Over the past few years alone, federal law enforcement authorities have nabbed people trying to illegally smuggle in everything from lizards to songbirds. They've used money belts and snack boxes. One woman faked a pregnancy to smuggle a pet monkey from Thailand.
The latest incident came Friday when the U.S. Fish and Wildlife Service busted two Japanese men at LAX. The suspects allegedly hid 55 live turtles and tortoises in snack-food boxes packed in luggage. The turtles were all protected by the Convention on International Trade in Endangered Species, or CITES.
Authorities charged Atsushi Yamagami, 39, and Norihide Ushirozako, 49, of Osaka, Japan, with illegally importing wildlife into the U.S. and violating the Endangered Species Act. The two men have been detained pending a Jan. 31 arraignment.
"The plundering and smuggling of rare plants and animals to satisfy the desires of hobbyists is not only shameful, in some circumstances it can pose a threat to public safety and the environment," Claude Arnold, special agent in charge for the Immigration and Customs Enforcement's Homeland Security Investigations in Los Angeles, said in a statement following the bust.
Los Angeles isn't the only airport that has the problem with the illegal smuggling of animals, a worldwide trade estimated to generate up to $10 billion a year in revenue, a close second or third to illegal drugs, says Ed Newcomer, a special agent with the U.S. Fish and Wildlife Service in Los Angeles. In the U.S., other key airports with animal smuggling problems include Miami, New York, Chicago and San Francisco.
Still, over the years, some of the higher-profile cases have come out LAX.
Newcomer says that because of the eclectic culture in Los Angeles, there seems to be a diverse selection of animals that are smuggled: wild reptiles from Asia, illegal caviar or fish eggs from Eastern Europe, and parrots from South America and Mexico.
"And it all ends up here for sale in LA," he said, adding that some wealthy people like to collect rare animals and are willing to pay hundreds, if not thousands, of dollars for them.
Is the problem growing?
"It's hard to estimate what you don't know," said Newcomer, who added that his agency makes several cases a year at LAX. "But I think it's growing. The Internet allows people to connect more easily."
Authorities say people must declare items at the port of first arrival in the U.S. and file a Declaration for Importation or Exportation of Fish and Wildlife form. And they can't sell animals on the endangered species list.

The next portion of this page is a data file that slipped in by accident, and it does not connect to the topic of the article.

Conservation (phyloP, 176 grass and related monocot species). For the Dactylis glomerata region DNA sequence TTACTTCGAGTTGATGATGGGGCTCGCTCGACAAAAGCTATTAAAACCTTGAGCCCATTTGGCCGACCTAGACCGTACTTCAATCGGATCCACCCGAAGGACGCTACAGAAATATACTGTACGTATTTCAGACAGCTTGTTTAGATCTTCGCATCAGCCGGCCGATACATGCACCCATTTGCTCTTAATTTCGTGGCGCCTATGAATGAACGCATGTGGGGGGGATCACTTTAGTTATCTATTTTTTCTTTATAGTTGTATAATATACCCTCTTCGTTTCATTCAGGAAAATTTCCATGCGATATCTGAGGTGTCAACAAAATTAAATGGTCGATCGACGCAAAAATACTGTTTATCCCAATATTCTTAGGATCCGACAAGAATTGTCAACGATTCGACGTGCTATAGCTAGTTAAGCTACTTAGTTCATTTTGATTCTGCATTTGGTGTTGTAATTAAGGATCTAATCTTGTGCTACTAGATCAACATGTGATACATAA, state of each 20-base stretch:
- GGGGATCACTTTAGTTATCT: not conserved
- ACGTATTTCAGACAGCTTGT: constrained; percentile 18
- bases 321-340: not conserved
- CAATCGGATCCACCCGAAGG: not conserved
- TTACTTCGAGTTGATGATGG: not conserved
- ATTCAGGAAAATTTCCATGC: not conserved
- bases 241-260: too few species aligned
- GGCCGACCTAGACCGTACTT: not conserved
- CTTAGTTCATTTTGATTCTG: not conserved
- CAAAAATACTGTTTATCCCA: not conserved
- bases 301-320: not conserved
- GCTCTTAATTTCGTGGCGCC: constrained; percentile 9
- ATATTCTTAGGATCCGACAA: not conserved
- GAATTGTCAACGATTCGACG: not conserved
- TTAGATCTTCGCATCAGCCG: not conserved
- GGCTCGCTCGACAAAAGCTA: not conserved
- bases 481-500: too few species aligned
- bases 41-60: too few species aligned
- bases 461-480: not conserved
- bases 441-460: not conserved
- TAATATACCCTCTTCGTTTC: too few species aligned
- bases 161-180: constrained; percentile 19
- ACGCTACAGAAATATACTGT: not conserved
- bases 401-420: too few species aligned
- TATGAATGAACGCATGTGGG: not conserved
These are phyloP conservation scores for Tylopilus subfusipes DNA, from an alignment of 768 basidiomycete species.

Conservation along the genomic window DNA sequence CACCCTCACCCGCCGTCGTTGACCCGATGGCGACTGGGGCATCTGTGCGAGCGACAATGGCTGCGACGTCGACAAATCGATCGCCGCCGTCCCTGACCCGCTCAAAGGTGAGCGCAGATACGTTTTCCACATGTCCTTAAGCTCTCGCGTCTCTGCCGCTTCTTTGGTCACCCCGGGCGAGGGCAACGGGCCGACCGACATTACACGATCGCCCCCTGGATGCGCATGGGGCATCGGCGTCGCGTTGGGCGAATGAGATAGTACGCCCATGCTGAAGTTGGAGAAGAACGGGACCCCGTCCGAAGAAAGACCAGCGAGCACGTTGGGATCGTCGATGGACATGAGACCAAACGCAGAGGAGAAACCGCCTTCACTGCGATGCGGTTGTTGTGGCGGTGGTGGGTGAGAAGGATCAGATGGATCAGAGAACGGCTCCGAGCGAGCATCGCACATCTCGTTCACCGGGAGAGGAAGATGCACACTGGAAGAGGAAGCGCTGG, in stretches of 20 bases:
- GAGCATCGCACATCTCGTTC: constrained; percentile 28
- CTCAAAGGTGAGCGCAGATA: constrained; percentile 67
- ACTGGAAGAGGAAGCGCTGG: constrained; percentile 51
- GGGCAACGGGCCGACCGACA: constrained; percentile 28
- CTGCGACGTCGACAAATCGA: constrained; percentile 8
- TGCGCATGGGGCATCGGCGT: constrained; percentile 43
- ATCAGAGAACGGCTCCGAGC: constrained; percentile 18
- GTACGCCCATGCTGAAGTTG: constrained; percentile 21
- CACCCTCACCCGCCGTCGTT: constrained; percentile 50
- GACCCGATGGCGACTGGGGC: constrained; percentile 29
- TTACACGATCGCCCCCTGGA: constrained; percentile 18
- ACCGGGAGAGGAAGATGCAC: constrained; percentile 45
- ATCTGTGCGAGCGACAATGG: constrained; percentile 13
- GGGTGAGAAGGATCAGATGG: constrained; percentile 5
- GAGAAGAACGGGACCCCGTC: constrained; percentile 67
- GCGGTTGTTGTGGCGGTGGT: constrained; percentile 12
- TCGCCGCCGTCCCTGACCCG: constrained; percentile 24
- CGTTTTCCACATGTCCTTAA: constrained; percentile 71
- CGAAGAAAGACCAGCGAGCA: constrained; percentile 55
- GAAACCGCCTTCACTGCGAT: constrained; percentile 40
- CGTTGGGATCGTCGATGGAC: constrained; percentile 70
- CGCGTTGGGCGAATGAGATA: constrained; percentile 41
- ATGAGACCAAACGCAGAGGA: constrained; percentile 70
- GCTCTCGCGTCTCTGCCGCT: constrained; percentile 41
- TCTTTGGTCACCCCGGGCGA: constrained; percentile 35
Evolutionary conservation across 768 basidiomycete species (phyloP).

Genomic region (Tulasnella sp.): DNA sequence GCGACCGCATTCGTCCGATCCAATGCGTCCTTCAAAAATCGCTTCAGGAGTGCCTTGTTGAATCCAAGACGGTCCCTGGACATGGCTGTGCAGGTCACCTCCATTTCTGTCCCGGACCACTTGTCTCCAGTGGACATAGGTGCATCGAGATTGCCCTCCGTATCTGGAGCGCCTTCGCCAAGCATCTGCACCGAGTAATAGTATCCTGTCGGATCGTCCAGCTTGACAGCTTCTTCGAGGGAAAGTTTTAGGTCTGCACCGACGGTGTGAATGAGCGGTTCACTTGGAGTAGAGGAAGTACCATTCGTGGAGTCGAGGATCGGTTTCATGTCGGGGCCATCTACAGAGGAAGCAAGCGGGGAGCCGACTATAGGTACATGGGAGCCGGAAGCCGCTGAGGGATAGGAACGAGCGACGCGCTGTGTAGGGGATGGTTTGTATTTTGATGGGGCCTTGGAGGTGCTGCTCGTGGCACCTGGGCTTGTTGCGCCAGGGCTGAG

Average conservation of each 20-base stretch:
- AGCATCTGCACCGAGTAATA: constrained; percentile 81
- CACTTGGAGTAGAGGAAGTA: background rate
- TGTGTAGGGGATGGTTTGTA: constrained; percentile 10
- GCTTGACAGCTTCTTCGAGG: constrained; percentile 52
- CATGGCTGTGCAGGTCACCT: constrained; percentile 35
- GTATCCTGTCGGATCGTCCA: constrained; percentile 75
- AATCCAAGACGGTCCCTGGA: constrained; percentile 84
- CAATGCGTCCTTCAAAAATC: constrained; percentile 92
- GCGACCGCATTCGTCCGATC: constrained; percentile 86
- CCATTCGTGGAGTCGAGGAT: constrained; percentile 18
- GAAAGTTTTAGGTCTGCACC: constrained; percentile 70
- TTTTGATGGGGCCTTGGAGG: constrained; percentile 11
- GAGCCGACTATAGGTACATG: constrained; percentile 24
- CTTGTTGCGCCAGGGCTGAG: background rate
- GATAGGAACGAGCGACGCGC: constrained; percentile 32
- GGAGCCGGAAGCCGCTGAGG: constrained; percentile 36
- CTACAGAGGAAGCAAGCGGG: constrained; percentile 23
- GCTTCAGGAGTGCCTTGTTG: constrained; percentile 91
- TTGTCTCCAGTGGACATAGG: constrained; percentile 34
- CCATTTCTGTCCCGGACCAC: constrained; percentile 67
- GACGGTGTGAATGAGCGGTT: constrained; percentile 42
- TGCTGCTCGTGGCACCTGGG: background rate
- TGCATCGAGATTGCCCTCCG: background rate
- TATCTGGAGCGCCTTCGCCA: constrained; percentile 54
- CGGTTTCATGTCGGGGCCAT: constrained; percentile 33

One of the more unusual cases at LAX came on Dec. 26, 2007, when a Washington state woman drugged a rhesus monkey and transported it by plane from Thailand to LAX. Gypsy Lawson, 28, concealed the animal next to her belly, using a pad to make it appear she was pregnant. Newcomer said she actually made it out of the airport, but she bragged openly about it to a store clerk, who reported her. Subsequently, authorities ended up busting her and she was convicted in 2008 of violating wildlife laws.
In November 2009, a man named Michael Plank, who was passing through customs at LAX after arriving from Australia, was stopped trying to smuggle two geckos, two monitor lizards and 11 skinks in a money belt wrapped around his chest, authorities said. The animals were reportedly valued at $8,500.
The same year, a California man named Song Dong was arrested at LAX after customs agents said they found more than a dozen birds underneath his clothing after arriving from Vietnam. Authorities reported that he had bird feathers and droppings on his socks.
In the latest case involving the turtles and tortoises, Yamagami and Ushirozako traveled from Osaka to LAX on Jan. 7, according to an affidavit by Paul Montuori, an agent with the U.S. Fish and Wildlife Service.
A Customs and Border Patrol officer conducted a search of Ushirozako's suitcase and found the turtles in snack boxes, authorities say. The types of turtles included fly rivers, Chinese big heads, flapshells, albino Chinese softshells and Malayan snail-eating turtles.
Montuori wrote in the affidavit that Yamagami, through a translator, admitted the hidden turtles belonged to him and that he paid Ushirozako to carry them live. He said that on eight prior occasions either he or someone else traveled to the U.S. and concealed the turtles and tortoises in suitcases without declaring them, and sold them to customers in the U.S.
Ushirozako told authorities he had smuggled turtles into the U.S. on around five previous occasions, according to the affidavit.
Newcomer, who helped work on the case, said smuggling can be very harmful to the animals, particularly for types such as birds.
"Our intelligence tells us people who smuggle live birds from South America or Mexico count on a 50 percent fatality rate during travel. So they bring in twice as many as they want to sell."